Let's Go to The Rat
Brattle Theater Nov 16, 2014Review by John Keegan
A low budget, labor of love, film project by a guy with limited connections about a local, passion pit cultural icon like The Rat is a prima facie no-win proposition. The first few questions of the premier's post screening Q and A bore this out. Each started with cantankerously toned "Whys…" They put director Andrew Szava-Kovats on his heels for a moment but he recovered.
Let's Go to The Rat is, perhaps unavoidably, flawed. Ironically, it is undermined by the exact DIY esthetic that it seeks to celebrate. Szava-Kovats isn't Ken Burns. He wasn't working with a PBS level budget or a big grant from the National Endowment for the Arts. Let's Go to The Rat is not a high tech production. For example, Szava-Kovats' choice to repeatedly superimpose the talking head interviews over performance videos quickly wears thin. The folks who receive extensive interview time - musicians Dave Minehan, Rick Berlin, Willie Alexander, music zinesters Bob Colby, Eric Van and employees like Linda Viens - provide interesting "I was there" context and color. BGN's own Blowfish distinguishes himself by tying the threads of the primeval Rat story together. He adds insightful comments on the evolution of early punk and its relationship to the then unmet needs of a nascent punk music consumer.
The archival footage that is used catches the feel of the room and is a hoot to watch and listen to. It does, however, leave you jonesing for performance video representing a much broader slice of bands and time frames. Nothing from the seventies? Nothing, as one audience member lamented, from the clubs hardcore shows in the 90's? More than one potentially interesting avenue lead to dead ends. For example, The FSU (Fuck Shit Up/Friends Stand United), a straight edge, hardcore associated, Boston-based, FBI categorized gang is briefly mentioned but left unexplained and unexplored. The ruddy faced raconteur and man behind the red velvet curtain of the story, Jim Harold, conspicuously absent.
Szava-Kovats defended his efforts. He claimed that he reached out to hundreds of people. He got responses from a small percentage of that group. He got active participation from a fraction of the smaller group. It took Szava-Kovats four years to complete the film. He spent 15K of his own money. He states exasperatedly, and somewhat wearily, that he did the best he could with what he had. He deserves a respectful nod for having the balls to wrestle with the beast.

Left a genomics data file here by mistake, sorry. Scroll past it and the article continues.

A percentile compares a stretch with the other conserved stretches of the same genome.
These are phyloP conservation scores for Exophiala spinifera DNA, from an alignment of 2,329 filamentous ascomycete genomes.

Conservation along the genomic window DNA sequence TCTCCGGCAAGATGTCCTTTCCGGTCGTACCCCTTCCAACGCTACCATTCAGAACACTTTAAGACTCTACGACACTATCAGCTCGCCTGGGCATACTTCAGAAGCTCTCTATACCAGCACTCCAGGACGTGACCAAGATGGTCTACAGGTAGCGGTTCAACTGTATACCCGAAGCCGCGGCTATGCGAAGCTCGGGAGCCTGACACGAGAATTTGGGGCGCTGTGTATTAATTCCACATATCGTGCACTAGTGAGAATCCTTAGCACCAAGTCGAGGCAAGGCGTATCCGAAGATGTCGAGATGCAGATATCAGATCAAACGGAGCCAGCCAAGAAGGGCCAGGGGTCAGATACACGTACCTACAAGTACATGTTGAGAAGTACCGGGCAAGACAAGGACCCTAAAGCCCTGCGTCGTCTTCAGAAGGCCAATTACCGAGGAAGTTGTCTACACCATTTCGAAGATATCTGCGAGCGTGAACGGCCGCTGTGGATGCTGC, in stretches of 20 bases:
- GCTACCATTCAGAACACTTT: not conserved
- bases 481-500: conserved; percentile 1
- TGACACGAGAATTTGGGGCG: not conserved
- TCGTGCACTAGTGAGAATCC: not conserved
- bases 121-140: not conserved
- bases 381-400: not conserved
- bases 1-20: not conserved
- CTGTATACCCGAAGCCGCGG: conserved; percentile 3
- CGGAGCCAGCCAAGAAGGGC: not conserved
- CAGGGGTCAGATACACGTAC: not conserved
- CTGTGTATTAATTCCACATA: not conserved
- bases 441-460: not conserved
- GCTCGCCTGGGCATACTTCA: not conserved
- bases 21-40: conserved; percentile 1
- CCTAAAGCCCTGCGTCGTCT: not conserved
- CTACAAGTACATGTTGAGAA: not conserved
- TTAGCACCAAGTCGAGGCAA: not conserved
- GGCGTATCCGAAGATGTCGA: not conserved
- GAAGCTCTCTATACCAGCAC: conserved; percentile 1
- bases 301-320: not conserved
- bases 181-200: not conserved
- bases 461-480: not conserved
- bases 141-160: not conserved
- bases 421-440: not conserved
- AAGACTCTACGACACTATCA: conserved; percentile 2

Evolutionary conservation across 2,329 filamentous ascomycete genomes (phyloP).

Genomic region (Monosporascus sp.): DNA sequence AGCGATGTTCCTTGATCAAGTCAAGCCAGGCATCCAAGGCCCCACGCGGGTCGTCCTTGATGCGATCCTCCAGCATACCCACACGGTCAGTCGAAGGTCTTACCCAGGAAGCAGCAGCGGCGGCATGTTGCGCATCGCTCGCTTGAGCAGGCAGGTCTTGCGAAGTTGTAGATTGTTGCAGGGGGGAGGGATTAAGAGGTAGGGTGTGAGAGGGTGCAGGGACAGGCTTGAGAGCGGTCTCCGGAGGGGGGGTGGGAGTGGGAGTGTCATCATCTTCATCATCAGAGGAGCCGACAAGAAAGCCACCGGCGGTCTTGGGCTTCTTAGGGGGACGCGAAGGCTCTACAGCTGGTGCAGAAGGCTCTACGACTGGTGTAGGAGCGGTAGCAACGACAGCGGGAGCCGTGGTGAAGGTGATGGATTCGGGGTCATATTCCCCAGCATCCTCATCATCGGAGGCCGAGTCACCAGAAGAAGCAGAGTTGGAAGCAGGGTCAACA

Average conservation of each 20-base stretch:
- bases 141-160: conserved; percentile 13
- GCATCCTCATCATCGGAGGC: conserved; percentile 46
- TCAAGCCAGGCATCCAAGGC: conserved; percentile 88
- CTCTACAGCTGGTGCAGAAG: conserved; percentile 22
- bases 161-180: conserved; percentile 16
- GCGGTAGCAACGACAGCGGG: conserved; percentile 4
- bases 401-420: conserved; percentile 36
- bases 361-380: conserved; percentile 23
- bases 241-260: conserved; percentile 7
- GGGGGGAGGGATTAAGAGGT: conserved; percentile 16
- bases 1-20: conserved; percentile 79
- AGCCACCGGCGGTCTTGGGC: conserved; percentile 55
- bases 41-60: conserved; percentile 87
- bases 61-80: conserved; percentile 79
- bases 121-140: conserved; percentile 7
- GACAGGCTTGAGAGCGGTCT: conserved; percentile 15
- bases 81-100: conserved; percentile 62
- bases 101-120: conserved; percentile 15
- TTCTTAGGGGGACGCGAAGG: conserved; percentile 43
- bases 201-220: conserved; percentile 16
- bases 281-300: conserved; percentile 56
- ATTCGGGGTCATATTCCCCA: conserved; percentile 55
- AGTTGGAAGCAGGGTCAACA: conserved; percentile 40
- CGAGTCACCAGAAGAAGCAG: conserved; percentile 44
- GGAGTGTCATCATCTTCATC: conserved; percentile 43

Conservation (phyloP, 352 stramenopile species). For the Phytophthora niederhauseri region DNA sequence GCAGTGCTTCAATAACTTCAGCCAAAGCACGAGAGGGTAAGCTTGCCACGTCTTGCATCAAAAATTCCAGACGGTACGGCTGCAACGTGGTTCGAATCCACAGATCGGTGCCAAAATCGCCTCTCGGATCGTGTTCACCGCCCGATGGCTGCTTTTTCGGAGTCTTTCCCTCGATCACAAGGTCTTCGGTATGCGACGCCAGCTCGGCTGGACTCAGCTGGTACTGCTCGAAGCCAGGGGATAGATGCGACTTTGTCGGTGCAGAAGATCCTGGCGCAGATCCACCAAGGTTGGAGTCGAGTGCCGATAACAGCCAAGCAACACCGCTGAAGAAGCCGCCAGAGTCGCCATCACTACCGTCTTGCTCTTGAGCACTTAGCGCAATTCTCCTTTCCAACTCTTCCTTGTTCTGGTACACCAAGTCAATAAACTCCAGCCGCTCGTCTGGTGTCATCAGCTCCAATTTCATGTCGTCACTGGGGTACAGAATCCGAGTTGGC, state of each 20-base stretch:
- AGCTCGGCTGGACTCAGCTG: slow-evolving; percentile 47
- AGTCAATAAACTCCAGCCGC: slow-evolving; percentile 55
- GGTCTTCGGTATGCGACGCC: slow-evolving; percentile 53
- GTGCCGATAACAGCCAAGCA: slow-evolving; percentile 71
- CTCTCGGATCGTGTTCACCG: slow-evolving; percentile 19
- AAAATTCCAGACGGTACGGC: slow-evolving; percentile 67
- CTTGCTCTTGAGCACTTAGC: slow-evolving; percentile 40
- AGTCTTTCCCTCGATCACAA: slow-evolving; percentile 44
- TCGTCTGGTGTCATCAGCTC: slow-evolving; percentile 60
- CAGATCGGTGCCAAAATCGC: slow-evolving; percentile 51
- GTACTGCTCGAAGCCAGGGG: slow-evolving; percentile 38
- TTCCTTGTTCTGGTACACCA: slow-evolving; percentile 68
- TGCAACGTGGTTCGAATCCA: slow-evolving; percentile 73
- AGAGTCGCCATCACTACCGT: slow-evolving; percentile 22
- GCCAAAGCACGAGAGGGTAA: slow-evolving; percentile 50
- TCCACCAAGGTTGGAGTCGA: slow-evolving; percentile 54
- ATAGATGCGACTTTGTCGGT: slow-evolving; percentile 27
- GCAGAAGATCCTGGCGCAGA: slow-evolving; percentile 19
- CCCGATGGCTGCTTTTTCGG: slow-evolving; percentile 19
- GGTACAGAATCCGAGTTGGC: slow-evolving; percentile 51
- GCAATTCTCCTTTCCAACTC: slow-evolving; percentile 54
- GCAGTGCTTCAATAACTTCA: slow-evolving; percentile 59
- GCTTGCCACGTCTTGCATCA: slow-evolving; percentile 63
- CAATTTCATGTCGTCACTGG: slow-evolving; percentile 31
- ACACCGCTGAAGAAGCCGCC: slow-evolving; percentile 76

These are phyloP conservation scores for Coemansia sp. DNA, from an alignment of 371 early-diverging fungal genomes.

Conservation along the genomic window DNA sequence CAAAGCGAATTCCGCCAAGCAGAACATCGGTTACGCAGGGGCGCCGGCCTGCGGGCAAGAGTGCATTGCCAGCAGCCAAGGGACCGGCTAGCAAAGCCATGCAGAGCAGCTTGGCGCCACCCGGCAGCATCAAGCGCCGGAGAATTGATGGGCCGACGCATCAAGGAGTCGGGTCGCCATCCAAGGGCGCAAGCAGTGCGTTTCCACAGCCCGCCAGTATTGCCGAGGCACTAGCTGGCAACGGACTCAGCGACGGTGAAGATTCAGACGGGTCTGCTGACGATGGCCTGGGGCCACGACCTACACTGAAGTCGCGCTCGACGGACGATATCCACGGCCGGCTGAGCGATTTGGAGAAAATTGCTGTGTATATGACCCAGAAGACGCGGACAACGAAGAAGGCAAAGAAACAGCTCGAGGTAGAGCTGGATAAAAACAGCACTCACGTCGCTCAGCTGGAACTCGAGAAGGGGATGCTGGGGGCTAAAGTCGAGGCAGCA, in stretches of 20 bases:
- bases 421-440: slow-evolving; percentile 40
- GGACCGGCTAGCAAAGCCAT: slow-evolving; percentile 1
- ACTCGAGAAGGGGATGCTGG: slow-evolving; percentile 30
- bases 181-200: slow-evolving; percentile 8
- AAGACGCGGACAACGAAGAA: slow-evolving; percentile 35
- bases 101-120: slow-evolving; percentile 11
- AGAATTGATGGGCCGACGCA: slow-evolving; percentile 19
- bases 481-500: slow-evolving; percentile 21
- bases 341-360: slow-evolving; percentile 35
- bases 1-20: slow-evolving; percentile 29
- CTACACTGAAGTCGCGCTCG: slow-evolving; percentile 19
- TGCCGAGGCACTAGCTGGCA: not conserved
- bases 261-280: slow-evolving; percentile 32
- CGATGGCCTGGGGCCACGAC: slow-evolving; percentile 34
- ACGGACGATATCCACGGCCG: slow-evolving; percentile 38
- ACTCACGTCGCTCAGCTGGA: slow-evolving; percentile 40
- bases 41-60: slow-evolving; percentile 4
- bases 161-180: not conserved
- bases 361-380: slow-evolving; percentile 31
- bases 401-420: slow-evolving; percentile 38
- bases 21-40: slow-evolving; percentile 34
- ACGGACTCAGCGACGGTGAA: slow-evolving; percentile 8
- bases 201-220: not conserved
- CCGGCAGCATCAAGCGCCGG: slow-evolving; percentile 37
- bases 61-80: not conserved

If you remember Mitch the doorman, the stairway down to the club, the bathrooms, or any of the multitude of great local and or early shows by future stars, you will want to see Let's Go to the Rat. If you hung out at the club or were a Rat insider, you will likely find yourself frequently mouthing "Why…", or "WTF", but you will still find things to like. Yes, Let's Go to The Rat is flawed. Maybe WGBH can get Ken Burns to go to town on this. Until then, Let's Go to The Rat is what we have.
That said, Let's Go to The Rat is an affectionate and sincere attempt to pay tribute to a local dive bar that, as Minehan notes, captured the local Zeitgeist of a defining period in rock. The Rat meant different things to different people at different times. The club's significance waxed and waned with time. It probably never exceeded the cachet it enjoyed from the mid-seventies thru the mid-eighties. But, whenever your affaire de coeur with The Rat occurred, and for however long it lasted, it likely imprinted a graffiti smeared impression on your musical sensibilities. Let's Go to The Rat gives you a modest, but enjoyable look at why and how.